Medical residents agreed on Monday night to postpone their resignations for a
period of 48 hours.
Resignation letters turned into the Health Ministry
by about 700 medical residents – over dissatisfaction with the labor contract
reached last month – were scheduled to come into effect in the coming days,
beginning on Tuesday.
The residents and the Finance Ministry will use the
two-day window to hold negotiations in hopes of coming to an
The medical residents, their employers and the government had
hoped Monday night to find a compromise to avert the most acute blow facing the
public health system: The young doctors’ resignations, leaving a gaping hole in
manpower to treat hospital patients.
Without a compromise, all the sides
have much to lose, as the physicians would not be given their jobs back once
they carried out their threats to leave, and the Health Ministry desperately
looked for other doctors to fill their places.
Their representatives were
present late Monday at the National Labor Court, which was hearing a request
from government lawyers for restraining orders to ensure that all the doctors
not be allowed to resign simultaneously, but rather to do so gradually – if they
insist on leaving – to give the ministry time to locate
Court President Judge Nili Arad advised residents to suspend
their letters of resignation for the next 10 days and continue negotiations with
the Israel Medical Association and the Health and Finance Ministries under the
auspices of the court. Arad also advised the ministries to delay the discussion
of injunctions to prevent resignations.
In its request, the state also
asked the court to rule the doctors’ resignations are collective in nature, and
therefore illegal and void, and to prevent Mirsham, the voluntary organization
representing the residents, from encouraging what it called the “illegal
activities” of doctors in violation of the court’s previous ruling in early September.
The medical residents, largely from government hospitals in
the center of the country, will have to return their equipment immediately –
from stethoscopes to cellular phones and laptops – and entry cards to the
hospitals if they do not turn up for work on Tuesday.
According to a
report on Channel 2, the Civil Service Commission sent the residents warning
letters before Rosh Hashana saying anyone who lived in government hospital
facilities would have to leave immediately and none of them would be reaccepted
to their positions at a later date.
The doctors – who have been joined in
the protest by a few dozen medical specialists – are protesting what they call
improper treatment in the new labor agreement signed by the IMA five weeks ago.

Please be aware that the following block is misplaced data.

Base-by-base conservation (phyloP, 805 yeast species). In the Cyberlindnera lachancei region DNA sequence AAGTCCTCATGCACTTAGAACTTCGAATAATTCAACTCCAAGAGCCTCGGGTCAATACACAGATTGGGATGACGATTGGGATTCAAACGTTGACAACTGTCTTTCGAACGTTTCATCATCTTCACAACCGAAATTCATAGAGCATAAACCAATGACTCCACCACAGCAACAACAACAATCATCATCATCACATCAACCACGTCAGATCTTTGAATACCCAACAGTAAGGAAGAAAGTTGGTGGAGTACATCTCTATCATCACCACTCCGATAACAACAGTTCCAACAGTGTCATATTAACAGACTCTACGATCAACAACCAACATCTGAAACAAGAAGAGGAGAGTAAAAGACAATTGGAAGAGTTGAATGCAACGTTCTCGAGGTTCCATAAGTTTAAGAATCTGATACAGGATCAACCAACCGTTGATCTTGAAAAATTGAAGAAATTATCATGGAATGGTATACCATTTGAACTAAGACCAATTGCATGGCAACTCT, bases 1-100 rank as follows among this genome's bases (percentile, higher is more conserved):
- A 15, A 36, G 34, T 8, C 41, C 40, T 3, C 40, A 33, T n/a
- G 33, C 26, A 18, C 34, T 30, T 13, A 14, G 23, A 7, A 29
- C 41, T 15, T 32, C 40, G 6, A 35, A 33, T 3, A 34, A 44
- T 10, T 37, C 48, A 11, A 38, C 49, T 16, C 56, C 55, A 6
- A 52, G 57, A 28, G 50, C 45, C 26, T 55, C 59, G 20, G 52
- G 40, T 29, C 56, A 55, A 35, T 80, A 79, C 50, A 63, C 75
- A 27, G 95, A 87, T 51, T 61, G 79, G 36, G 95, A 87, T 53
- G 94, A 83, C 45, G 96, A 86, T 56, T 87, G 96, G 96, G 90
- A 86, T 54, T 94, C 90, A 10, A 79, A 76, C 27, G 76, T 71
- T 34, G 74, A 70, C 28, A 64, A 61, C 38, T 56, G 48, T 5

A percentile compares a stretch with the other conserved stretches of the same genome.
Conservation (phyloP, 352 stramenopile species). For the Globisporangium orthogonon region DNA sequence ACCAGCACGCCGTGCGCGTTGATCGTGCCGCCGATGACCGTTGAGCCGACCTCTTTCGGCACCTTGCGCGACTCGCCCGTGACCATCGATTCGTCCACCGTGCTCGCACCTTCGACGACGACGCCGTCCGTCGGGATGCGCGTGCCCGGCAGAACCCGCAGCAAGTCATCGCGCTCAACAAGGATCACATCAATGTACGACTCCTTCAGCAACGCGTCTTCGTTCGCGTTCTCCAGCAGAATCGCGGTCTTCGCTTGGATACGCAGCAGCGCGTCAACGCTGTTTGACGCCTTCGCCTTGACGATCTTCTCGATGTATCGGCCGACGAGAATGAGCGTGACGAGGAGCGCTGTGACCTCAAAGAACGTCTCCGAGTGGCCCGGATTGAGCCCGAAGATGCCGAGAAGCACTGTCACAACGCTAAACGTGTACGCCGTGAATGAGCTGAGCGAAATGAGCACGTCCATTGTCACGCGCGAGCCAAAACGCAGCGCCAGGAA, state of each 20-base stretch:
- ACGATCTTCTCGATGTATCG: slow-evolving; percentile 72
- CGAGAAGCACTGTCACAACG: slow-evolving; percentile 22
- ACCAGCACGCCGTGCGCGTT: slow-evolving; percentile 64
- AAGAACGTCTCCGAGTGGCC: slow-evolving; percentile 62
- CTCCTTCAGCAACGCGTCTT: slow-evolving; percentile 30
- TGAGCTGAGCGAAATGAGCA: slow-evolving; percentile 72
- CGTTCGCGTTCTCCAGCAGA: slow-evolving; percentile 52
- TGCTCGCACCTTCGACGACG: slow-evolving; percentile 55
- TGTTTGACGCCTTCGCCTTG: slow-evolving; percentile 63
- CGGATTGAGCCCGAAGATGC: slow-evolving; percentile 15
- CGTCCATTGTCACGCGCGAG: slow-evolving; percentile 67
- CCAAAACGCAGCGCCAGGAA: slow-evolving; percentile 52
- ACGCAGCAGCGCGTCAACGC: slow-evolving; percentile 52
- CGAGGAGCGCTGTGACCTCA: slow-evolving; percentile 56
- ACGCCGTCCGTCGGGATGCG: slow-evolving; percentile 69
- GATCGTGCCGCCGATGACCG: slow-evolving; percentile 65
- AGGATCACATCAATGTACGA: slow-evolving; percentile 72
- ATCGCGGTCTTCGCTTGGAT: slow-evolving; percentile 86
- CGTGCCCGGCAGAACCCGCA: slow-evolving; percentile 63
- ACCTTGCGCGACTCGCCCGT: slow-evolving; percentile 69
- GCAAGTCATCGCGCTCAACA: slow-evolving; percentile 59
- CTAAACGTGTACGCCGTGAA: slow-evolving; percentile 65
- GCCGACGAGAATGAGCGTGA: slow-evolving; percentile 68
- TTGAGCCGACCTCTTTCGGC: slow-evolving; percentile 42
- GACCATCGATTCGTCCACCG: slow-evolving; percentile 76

They want higher wages, better conditions and more respect, they
Finance Minister Yuval Steinitz urged the doctors to cancel their
resignation letters and accept the conditions of the contract signed by the IMA,
the doctors’ only officially recognized representative body.
Dr. Leonid Eidelman said the association opposed the state’s request for
restraining orders, and he added that while the contract could not be
renegotiated some additional benefits could be added by the
The National Health Council, which met in Jerusalem on Monday,
had also called on the residents to suspend their resignation letters until the
end of the High Holy Days to give time for talks to find a solution and prevent
risk to human life.
If the residents and specialists actually resign,
outpatient clinics will minimize their services; the number of nurses and
midwives in obstetrics departments will be increased; and non-emergency
operations will be reduced to a minimum.
Vacations by department heads
and other senior doctors will be cancelled in the eventuality of resignations.
Departments that have a serious shortage of manpower will be assisted by duty
doctors in the community, and veteran doctors – even pensioners – will do work
that residents usually do. But these arrangements cannot go on for more than a
The ministry will issue a press bulletin daily if the doctors
do not show up at work. The ministry will set up a situation room to
inform patients and relatives of the latest developments, and a ministry team
will visit affected hospitals and try to alleviate problems that
The Knesset Labor, Social Affairs and Health Committee scheduled
an urgent session for Wednesday at 12.30 p.m. to discuss the hospital crisis.
Deputy Health Minister Ya’acov Litzman and ministry Director-General Prof. Ronni
Gamzu are expected to attend.
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